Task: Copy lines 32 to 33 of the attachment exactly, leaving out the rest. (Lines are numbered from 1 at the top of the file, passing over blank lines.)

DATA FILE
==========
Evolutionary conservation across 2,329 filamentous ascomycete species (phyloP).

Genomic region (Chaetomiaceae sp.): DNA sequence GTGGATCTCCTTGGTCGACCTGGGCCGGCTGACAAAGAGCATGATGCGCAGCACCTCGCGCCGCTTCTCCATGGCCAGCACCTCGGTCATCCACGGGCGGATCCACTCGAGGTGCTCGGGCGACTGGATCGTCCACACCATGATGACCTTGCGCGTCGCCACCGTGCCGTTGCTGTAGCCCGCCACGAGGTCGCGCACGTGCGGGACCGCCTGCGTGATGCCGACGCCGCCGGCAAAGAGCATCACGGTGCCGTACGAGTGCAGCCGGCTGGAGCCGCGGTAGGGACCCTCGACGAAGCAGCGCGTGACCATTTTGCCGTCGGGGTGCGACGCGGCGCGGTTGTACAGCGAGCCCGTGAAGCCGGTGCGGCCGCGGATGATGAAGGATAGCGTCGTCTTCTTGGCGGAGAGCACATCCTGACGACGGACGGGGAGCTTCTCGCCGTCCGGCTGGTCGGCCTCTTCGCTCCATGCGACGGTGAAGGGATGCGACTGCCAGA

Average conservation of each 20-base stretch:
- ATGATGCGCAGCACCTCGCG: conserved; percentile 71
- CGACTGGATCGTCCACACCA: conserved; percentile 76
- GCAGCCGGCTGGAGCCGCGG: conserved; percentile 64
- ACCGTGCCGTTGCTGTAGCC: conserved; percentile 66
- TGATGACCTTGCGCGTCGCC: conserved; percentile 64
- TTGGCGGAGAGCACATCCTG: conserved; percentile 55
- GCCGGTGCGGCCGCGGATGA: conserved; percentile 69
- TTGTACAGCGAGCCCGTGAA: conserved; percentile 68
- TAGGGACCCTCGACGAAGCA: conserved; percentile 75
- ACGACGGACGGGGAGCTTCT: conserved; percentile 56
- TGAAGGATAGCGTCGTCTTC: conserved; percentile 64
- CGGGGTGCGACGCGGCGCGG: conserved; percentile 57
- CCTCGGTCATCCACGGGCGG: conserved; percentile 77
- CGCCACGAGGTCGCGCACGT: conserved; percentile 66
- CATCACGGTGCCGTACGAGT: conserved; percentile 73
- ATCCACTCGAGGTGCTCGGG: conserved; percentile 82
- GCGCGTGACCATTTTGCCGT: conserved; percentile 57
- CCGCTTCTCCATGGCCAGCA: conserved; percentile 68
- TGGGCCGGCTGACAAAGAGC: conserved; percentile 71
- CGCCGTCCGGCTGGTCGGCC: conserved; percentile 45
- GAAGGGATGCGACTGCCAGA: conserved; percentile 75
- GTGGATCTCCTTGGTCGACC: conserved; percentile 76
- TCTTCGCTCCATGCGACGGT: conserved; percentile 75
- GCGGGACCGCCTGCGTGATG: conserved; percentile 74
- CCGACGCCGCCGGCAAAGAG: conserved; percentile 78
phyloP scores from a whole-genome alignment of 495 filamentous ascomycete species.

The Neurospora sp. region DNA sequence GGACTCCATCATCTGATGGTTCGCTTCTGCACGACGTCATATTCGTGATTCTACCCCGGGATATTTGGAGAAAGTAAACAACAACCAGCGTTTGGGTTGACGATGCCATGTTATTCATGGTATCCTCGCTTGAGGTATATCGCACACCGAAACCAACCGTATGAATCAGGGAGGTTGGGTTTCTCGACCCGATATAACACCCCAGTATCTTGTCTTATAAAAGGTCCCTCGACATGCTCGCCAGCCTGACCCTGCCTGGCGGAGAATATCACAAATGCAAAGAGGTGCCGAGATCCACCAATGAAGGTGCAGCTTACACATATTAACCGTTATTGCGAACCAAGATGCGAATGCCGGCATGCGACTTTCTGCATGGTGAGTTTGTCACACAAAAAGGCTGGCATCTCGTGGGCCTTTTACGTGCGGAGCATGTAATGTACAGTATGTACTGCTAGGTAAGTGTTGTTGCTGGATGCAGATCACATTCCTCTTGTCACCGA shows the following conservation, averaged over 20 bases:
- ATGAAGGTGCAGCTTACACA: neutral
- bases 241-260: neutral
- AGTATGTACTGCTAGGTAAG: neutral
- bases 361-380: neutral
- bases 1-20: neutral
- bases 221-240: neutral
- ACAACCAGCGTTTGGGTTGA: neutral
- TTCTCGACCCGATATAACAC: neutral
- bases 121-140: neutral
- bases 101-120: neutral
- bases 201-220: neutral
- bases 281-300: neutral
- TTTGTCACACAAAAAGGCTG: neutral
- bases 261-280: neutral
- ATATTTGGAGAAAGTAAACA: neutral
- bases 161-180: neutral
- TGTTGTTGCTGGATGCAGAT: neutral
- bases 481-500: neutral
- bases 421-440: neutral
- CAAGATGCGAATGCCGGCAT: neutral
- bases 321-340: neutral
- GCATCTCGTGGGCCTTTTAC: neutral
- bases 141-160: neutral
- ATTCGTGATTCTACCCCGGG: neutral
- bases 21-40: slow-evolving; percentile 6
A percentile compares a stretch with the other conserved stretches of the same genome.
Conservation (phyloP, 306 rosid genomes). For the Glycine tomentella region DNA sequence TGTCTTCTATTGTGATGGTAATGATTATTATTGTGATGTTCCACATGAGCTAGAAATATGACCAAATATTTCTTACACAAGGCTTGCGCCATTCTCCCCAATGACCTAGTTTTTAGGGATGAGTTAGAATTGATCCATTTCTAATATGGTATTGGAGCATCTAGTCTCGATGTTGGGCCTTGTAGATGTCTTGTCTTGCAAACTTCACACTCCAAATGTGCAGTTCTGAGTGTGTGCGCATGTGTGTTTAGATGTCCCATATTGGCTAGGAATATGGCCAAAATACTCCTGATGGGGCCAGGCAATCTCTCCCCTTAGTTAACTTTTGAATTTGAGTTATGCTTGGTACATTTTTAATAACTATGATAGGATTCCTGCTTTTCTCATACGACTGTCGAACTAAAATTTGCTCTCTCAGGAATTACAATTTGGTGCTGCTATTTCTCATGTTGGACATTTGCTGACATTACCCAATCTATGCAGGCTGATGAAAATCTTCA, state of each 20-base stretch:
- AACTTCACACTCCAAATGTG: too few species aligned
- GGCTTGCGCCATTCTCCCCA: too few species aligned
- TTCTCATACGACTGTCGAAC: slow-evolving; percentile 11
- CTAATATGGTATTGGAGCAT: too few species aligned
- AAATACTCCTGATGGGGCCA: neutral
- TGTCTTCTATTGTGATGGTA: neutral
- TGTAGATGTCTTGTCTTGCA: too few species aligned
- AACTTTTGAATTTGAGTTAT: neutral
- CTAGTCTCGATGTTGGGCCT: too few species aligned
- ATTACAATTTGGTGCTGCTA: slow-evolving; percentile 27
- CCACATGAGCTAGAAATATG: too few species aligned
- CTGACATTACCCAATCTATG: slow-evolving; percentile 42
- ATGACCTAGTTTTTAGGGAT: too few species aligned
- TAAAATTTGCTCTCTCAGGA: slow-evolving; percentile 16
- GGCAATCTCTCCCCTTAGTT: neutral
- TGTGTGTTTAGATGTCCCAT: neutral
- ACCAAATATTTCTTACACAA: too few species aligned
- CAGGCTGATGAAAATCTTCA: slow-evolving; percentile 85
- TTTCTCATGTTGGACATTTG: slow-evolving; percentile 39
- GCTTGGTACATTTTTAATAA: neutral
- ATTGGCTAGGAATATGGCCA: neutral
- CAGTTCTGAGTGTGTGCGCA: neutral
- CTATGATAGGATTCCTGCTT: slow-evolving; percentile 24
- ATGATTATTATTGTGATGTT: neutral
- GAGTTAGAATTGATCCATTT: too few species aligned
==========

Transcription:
- bases 241-260: neutral
- AGTATGTACTGCTAGGTAAG: neutral